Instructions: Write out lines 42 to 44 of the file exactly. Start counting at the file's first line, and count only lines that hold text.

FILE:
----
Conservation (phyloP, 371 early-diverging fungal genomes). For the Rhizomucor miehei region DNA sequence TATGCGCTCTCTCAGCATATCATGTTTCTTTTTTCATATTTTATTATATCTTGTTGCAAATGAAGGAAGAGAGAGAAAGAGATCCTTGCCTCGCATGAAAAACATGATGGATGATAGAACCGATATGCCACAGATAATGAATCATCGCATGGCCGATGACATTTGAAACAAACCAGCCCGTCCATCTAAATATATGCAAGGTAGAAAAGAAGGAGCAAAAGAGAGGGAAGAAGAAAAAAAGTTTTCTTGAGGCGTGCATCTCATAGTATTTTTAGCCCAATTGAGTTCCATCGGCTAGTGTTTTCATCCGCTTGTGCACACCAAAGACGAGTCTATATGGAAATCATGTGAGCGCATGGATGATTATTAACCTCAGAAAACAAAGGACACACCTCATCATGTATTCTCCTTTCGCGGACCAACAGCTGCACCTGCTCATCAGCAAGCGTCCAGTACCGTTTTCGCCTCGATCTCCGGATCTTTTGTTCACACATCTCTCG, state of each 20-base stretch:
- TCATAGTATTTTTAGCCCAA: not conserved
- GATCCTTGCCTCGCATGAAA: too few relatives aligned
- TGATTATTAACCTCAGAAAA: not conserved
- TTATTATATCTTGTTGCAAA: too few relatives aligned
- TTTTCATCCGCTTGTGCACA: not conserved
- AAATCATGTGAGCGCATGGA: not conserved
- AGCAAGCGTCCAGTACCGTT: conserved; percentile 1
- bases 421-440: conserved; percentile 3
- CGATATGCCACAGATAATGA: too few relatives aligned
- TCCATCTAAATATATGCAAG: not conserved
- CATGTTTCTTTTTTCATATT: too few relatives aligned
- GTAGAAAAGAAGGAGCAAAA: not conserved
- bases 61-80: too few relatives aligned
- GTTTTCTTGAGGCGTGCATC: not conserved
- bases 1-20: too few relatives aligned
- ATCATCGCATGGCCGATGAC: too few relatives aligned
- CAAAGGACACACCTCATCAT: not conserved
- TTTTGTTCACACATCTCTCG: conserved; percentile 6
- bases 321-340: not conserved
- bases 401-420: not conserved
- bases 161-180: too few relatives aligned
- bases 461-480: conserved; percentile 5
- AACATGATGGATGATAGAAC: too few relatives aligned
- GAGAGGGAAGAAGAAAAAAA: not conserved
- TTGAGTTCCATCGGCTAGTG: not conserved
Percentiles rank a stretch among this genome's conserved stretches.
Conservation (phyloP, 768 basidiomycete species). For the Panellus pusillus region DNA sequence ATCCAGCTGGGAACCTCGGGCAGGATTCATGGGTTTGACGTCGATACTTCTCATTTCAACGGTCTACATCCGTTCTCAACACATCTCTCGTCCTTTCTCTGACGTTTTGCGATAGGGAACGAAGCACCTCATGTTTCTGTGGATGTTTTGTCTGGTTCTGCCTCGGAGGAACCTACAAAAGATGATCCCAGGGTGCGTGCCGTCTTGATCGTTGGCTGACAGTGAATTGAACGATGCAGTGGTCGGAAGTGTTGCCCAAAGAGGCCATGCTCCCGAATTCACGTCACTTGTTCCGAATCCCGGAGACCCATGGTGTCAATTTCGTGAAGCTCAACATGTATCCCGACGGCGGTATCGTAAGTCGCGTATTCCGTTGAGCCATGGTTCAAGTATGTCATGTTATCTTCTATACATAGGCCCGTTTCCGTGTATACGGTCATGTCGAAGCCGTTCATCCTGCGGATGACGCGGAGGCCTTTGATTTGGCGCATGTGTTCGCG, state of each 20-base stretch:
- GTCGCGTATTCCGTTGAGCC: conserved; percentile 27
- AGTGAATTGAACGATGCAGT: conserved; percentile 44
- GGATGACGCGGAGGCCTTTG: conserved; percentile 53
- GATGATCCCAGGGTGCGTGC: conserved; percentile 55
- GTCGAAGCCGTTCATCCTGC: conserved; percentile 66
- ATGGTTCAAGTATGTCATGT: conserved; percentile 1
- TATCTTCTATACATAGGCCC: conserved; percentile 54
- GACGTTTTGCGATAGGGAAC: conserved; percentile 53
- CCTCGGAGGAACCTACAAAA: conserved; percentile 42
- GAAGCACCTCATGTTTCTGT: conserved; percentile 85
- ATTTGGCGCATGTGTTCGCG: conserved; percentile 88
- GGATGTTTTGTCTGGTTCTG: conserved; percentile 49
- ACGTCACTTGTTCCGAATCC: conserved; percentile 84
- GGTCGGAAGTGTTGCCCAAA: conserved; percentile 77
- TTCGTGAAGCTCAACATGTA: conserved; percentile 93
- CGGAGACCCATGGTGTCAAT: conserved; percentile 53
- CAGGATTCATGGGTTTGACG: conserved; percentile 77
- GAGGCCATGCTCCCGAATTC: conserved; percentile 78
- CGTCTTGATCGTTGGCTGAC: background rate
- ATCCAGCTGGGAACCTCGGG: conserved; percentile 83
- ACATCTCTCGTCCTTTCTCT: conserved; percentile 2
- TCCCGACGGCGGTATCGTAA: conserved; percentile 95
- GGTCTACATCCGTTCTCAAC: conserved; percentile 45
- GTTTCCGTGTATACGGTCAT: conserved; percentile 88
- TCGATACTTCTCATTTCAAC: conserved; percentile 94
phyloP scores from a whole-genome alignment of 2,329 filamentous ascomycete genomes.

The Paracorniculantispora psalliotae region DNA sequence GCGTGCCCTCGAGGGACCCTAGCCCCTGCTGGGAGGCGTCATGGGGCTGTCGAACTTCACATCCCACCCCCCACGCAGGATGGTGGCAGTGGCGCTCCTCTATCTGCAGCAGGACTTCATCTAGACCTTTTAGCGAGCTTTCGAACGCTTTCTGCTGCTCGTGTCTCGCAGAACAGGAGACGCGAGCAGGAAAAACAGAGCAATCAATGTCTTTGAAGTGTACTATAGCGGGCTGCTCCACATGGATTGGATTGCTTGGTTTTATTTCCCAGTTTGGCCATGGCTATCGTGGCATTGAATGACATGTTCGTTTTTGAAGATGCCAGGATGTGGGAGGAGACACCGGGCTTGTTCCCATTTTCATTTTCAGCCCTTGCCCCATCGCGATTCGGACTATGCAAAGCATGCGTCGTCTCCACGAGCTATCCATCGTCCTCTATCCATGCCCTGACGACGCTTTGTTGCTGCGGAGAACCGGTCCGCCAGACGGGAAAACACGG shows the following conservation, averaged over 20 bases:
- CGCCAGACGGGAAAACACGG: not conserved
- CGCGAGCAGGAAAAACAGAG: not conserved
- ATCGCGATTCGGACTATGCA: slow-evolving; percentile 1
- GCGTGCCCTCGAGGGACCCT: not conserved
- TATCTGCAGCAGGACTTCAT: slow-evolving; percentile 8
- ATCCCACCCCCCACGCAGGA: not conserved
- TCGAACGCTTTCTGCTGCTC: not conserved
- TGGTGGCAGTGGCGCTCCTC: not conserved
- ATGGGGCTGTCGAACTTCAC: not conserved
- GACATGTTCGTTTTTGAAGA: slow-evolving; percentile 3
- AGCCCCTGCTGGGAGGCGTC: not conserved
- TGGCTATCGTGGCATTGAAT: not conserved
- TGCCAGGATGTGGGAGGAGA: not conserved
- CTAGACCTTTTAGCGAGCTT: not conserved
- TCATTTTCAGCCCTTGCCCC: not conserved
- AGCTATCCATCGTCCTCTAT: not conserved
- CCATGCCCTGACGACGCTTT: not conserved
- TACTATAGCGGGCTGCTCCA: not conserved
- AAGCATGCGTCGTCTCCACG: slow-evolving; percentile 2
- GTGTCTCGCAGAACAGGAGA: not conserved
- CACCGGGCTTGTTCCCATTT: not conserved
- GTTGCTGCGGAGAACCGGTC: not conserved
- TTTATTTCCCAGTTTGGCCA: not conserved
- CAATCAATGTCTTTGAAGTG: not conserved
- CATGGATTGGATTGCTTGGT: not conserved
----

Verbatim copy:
- GGTCGGAAGTGTTGCCCAAA: conserved; percentile 77
- TTCGTGAAGCTCAACATGTA: conserved; percentile 93
- CGGAGACCCATGGTGTCAAT: conserved; percentile 53